In order to have more successful hunts, Stokes has changed his approach. His hunts now key on precipitation, and as he stated, “the more rain, the better the hunting gets.” While he doesn’t feel that there are less, or more ducks, per say, he believes they are more spread out and the only motivating factor to get the birds moving, especially in pressured areas, is precipitation. Additionally, while Stokes previously had hunting ground up against other infamous Missouri duck clubs, due to lackluster performance, he pulled up stakes and moved. Instead of hunting with the masses, he bought ground in an area with less overall duck numbers, but also far less hunting pressure. Despite having less birds, he minimizes the pressure he puts on the birds he has, stays mobile and no longer uses permanent blinds, and in some cases hunts over a small spread of decoys and doesn’t call. He stated that “mallards today will circle live ducks ten times before committing, so you have to stay patient.”
Jim Ronquest - Producer, RNT TV, RNT Calls
Located in the mallard capital of the world, Ronquest suggested he has made only minor changes to how he hunts. As before, he feels that some years are simply better than others, and that hasn’t changed. That said, through producing RNT TV, he is on the road more, and feels that going to the ducks is an important aspect of remaining successful. “I key on precipitation and move around a lot to find the edge of rising water,” stated Ronquest. By staying mobile, and not just hunting the same places each year, Ronquest feels that he can stay on the birds by hunting them in “new” areas that pop up after rain, where they haven’t seen significant pressure yet. Sometimes, as he put it, “even if that means hunting today, to find a better hunt for tomorrow.”
Ronquest also feels that we need to have a few good hatches, as the age class of mallards is getting on the grey side. In order to combat hunting older, warier birds, Ronquest, in his words, attributes his success to “tightening up.” By hiding better, carefully placing out his decoy spread, and calling effectively, Ronquest feels that increasing your odds requires hunting smarter. “Ducks are getting smarter, get smarter with them,” laughed Ronquest.
Tony Vandemore - Co-Owner, Habitat Flats
Guiding duck hunters every day requires Vandemore to keep things fresh to make sure his clients are having a great experience in the blind. Located in Missouri, like Stokes, Tony Vandemore, co-owner of Habitat Flats, hasn’t seen much snow as of late. “Growing up, everyone had a snowmobile, now you can’t even find one in town,” stated Vandemore. He believes that the weather has shifted, and while the early November push of prairie ducks is date-consistent, the late push of birds out of Canada is heavily driven by the weather, and they are getting later each season.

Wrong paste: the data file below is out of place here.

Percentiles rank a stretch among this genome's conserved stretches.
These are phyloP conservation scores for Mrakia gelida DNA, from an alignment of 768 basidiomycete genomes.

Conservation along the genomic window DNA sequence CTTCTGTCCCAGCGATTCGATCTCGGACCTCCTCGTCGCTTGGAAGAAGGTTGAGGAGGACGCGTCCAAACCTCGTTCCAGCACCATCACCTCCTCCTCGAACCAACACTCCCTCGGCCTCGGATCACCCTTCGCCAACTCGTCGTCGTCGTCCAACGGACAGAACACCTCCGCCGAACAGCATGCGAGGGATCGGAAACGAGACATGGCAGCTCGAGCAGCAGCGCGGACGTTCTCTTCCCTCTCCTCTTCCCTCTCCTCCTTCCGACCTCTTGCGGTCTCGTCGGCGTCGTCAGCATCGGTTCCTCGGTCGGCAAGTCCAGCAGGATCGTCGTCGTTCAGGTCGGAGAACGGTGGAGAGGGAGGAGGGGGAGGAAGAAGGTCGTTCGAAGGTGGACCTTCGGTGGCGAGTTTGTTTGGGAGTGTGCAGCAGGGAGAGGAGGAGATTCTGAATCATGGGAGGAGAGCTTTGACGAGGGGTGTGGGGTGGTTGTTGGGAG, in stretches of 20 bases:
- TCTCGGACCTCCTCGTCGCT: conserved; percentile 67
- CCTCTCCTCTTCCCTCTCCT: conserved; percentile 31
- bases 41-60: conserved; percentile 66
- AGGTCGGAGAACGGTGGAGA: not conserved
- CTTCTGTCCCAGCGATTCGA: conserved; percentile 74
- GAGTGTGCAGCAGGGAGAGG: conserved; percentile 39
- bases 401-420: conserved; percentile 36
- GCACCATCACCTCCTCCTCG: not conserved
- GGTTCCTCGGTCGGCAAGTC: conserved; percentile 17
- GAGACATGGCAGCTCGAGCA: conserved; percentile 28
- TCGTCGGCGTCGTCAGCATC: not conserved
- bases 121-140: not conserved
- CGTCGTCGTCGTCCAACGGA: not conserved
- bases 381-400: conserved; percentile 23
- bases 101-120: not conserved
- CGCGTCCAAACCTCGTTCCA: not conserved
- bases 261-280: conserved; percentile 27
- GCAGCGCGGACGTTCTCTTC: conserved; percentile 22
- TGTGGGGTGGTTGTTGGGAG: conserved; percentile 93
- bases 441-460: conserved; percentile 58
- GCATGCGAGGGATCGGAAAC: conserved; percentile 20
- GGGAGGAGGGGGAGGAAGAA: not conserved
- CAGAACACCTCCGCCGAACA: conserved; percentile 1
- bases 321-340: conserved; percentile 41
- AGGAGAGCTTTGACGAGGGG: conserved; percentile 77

In order to keep his clients on birds, Vandemore minimizes pressure and, like others, tries to key on precipitation. “The ducks turn nocturnal when it gets warm on a full moon pattern,” said Vandemore. In order to break this pattern, Vandemore relies on precipitation to change things up and hunts strategically around weather days to remain successful. Sometimes, instead of hunting at first light, he starts hunting later in the morning, but says getting off the water and allowing the birds to come back, without pressure before dark is key. “They need to get back into the water to keep it open at night, and they also need a safe place to roost to keep them here,” Vandemore emphatically stated.
Ashur Tolliver - VP/Head of Marketing, Dive Bomb Industries
Like Ronquest, Tolliver’s home state is Arkansas. Tolliver has definitely seen a drastic change in mallard habits, but doesn’t attribute it to any singular source. Modern technology, pressure, weather, and mallards simply getting smarter, Tolliver suggests, are changing the way we hunt them. “Places that hunters couldn’t get to ten years ago now have ten groups of hunters,” said Tolliver. Through increases in technology and boats/motors/atvs, hunters can now get into harder to access areas, putting increased pressure on birds in previous safe havens, thus pushing them out. Tolliver feels that while the birds are still there, they are constantly spreading out to find new areas to feed/loaf to get away from pressure making it appear like numbers have decreased.